By Elisa Espinoza
The Whatcom Community College Muslim Students Association hosted a dinner in celebration of Ramadan, the month of fasting, which is one of the five pillars of Islam that Muslims follow.
The dinner took place in the Syre Auditorium May 22, from 7:30 to 10 p.m..
Tahani Al-fazel, a student and president of the MSA, said about 160 people attended the event.
She said the dinner’s purpose was “spreading awareness, educating people, being together with other Muslims, breaking our fast and sharing the tradition.”
The dinner initiated with an introduction and a recitation of the first chapter of the Quran.
Following this, the MSA presented a keynote speaker, Erum Mohiuddin, who talked about what it’s like to fast for a month and explained what this practice means for Muslims.
The event also featured a student panel formed by MSA members in which they responded to questions previously written by the attendees on index cards.
The students talked about what Ramadan has taught them, and their struggles while fasting in different environments such as school and work.
A member of Western Washington University’s MSA, Abdallah Salam, presented a stand-up comedy monologue in which he joked about his personal experiences while fasting.
Dinner was served at 9 p.m. as Iftar, the time to break the fast, started. Attendees ate halal food, food permitted by the Quran, from the restaurant Tandoori Bites.
The menu consisted of butter chicken, paneer tikka masala, basmati rice, naan and raita.
Before eating a full meal, the Muslims attendees first broke their fast with dates and water. After this, they united to perform the Maghrib prayer, their fourth prayer of the day.
All of the attendees enjoyed their food and conversed in the auditorium until 10 p.m.
“The outside community was very supportive and it was actually overwhelming for me to experience that much support,” said Al-fazel about all the people who attended the event.
As a leader, Al-fazel’s main focus is building an understanding community.
MSA fluctuates between 10 to 15 members. “We all come from different backgrounds and different ways that we practice our religion,” said Al-fazel .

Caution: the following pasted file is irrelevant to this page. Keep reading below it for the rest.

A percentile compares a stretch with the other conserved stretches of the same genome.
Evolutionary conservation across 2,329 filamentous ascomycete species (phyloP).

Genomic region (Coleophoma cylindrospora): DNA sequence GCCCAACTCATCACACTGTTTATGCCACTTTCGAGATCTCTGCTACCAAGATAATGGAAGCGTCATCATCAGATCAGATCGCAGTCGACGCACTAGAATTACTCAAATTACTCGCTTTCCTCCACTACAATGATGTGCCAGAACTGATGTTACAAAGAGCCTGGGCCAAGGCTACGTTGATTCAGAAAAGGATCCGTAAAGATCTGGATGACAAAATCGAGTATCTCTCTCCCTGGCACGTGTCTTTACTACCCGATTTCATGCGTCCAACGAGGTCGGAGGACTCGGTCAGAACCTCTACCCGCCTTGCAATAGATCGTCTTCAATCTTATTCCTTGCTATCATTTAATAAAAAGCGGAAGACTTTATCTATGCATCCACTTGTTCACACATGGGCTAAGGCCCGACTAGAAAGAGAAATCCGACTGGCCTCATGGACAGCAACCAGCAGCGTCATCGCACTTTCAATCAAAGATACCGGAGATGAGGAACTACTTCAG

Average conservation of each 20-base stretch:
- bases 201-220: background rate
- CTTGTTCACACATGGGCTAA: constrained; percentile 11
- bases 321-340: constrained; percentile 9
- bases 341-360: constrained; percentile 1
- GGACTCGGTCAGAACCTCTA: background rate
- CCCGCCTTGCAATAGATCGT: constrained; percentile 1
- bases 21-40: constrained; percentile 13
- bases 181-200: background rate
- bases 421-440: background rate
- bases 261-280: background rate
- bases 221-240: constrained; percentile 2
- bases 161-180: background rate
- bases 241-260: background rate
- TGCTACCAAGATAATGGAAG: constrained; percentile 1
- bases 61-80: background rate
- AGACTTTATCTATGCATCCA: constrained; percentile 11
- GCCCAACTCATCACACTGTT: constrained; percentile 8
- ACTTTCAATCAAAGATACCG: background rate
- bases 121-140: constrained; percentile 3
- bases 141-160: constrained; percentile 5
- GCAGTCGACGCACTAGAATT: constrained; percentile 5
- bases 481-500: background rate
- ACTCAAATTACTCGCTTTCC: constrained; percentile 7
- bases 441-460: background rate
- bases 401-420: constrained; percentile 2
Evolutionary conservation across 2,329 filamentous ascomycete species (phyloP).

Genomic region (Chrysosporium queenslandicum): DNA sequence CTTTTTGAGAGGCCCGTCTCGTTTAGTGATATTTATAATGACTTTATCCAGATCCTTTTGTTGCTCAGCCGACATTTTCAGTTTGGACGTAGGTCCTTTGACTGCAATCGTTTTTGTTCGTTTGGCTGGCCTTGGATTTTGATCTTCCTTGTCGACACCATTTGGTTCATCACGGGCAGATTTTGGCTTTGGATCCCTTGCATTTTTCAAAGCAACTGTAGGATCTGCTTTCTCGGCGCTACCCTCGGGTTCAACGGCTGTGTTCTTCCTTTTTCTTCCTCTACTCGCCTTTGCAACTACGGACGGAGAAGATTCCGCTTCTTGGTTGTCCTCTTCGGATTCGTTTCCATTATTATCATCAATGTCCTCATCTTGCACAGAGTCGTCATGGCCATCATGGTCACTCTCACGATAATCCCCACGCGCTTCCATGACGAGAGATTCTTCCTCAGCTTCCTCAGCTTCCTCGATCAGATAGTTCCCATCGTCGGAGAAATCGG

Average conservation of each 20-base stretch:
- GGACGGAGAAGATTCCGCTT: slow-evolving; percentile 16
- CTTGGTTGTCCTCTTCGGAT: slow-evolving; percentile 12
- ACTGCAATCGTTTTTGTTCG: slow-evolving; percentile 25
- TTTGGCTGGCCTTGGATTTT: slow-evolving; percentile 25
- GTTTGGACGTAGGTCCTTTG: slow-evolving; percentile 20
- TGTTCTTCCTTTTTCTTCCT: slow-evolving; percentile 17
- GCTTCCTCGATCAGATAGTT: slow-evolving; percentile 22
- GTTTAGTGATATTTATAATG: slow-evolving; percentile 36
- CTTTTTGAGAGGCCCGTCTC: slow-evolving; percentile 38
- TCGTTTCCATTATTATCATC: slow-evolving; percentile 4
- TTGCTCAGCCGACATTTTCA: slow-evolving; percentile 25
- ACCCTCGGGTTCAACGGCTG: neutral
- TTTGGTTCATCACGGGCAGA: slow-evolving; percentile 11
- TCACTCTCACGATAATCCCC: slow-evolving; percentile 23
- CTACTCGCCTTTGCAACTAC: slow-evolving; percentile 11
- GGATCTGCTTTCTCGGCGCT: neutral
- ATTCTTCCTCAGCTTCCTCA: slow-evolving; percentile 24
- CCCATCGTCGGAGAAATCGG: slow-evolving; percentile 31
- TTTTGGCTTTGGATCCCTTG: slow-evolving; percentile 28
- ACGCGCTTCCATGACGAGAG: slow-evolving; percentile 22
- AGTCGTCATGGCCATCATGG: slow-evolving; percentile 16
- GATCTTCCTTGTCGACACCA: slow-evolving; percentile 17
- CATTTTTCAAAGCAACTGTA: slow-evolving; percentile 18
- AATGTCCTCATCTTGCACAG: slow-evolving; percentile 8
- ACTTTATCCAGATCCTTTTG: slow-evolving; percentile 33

Since most of the members didn’t grow up in the US, Al-fazel considers “having a safe space where we can be ourselves,” to be very important.
Al-fazel moved to the US from Saudi Arabia. In her country, Al-fazel used to break her fast and pray with her family every day.
This is her second year fasting in the US.
“It is definitely challenging,” said Al-fazel.
Al-fazel says Ramadan has taught her patience and it represents an opportunity to “humble us and remind us of people who don’t have food.”
“We are more generous when we have experienced hunger,” said Al-fazel as she explained that along with fasting, Muslims are also encouraged to practice “zakāt” or charity, another essential pillar of Islam.
Iman Jamal is an international student from Ethiopia and a member of MSA.
Jamal explained that in that in the month of Ramadan, good deeds are multiplied and that’s why Ramadan is called the “holy month.”
For Jamal, Ramadan represents an opportunity to experience of how people who don’t have enough food and water to live, and it shows her “how I should humble myself and be patient.”
In her hometown, the majority of people are Muslims.
“When you have supporters, when you have people with you fasting, it’s kind of easier. Here a lot of people are eating in front of you and most of them don’t know what Ramadan is,” said Jamal.
In the US, Muslims must fast from 3 a.m. to 9 p.m., and throughout the day they find themselves dehydrated and sleep deprived while being required to perform in their regular activities, explained Jamal.
“I feel like they should understand what fasting means and how it affects me and my fellow Muslims,” said Jamal.
Anthony Blackwell is a veteran student at Whatcom who decided to attend the Ramadan dinner to learn more about Muslim culture and to show support to MSA.
As a veteran, Blackwell has visited different Middle Eastern countries. He said that he has realized the typical American views on Islam are often incorrect.
“Every opportunity I get to learn more, I try,” he said.
Blackwell said to have enjoyed the food, the informational video that students prepared and the student panel.
“It was a comfortable and warm conversation,” he said.
“I didn’t know that for Ramadan you don’t drink water either. That was very surprising.” said Blackwell.
“For anyone who does not know anything about Ramadan or Muslims, it is better to get first hand knowledge and going to MSA, as opposed to just taking someone else’s word on it who doesn’t even practice the culture,” said Blackwell.
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